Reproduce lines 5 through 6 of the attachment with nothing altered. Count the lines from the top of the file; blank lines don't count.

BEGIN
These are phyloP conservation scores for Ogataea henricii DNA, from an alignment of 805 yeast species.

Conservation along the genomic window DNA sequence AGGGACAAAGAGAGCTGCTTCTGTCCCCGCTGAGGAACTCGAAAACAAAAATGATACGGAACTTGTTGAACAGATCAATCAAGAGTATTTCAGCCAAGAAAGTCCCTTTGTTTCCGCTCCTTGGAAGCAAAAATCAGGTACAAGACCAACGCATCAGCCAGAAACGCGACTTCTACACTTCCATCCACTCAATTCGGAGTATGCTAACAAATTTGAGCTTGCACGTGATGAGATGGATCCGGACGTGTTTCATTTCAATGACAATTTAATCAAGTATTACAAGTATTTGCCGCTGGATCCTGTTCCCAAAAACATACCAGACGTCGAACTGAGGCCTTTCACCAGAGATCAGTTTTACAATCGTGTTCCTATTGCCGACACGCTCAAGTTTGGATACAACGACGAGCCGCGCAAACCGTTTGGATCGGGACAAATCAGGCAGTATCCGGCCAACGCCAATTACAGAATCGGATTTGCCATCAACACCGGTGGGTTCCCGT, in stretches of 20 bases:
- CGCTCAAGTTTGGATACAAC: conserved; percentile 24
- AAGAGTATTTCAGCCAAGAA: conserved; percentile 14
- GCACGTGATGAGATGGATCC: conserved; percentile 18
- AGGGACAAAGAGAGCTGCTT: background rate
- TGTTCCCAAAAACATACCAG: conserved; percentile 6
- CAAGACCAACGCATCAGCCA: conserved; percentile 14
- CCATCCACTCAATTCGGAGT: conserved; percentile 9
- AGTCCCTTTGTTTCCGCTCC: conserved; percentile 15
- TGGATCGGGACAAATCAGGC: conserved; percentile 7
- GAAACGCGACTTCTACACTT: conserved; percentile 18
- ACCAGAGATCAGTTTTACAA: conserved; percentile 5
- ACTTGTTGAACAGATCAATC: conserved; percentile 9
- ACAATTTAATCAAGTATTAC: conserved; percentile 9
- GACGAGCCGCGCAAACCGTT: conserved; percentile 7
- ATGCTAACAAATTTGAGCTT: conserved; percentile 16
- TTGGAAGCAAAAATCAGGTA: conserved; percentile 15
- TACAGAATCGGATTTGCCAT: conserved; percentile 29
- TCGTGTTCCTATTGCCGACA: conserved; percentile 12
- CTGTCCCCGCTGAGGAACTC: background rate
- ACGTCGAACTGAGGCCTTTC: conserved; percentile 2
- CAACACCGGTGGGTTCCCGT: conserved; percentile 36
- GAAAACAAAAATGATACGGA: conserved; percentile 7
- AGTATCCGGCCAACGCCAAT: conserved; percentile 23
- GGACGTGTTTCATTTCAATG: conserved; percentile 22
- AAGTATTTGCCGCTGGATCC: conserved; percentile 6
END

- GCACGTGATGAGATGGATCC: conserved; percentile 18
- AGGGACAAAGAGAGCTGCTT: background rate